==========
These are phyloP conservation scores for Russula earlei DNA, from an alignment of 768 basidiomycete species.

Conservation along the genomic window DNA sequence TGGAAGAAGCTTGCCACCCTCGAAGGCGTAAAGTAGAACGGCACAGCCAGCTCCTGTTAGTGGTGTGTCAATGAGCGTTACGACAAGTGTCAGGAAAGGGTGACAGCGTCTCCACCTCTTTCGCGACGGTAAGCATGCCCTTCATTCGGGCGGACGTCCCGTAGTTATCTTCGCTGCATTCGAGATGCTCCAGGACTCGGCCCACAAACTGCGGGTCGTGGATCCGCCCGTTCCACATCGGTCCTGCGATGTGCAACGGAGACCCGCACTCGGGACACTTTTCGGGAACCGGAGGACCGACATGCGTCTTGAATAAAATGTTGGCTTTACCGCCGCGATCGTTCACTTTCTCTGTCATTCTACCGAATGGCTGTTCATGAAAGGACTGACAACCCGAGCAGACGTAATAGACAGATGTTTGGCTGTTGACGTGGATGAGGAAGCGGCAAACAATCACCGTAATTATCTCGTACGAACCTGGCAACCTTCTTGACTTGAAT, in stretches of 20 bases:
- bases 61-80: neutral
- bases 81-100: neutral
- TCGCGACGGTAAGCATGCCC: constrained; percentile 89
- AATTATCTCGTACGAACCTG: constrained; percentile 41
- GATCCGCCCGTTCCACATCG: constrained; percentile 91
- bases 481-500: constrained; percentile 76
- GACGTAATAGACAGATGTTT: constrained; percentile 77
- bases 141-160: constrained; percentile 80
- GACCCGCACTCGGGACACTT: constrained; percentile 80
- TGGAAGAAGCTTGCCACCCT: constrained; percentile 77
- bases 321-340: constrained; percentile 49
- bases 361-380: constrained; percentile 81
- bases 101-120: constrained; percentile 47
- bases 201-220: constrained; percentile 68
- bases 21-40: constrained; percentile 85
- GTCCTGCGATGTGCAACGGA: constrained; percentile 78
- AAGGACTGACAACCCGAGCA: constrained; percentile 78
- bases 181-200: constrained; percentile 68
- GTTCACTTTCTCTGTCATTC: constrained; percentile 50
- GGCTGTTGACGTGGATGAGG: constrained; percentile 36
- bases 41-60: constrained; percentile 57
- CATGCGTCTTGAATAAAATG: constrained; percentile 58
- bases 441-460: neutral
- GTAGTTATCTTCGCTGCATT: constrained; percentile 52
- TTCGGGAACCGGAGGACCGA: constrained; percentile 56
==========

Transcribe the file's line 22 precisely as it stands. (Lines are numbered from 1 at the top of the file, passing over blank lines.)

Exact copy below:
- GGCTGTTGACGTGGATGAGG: constrained; percentile 36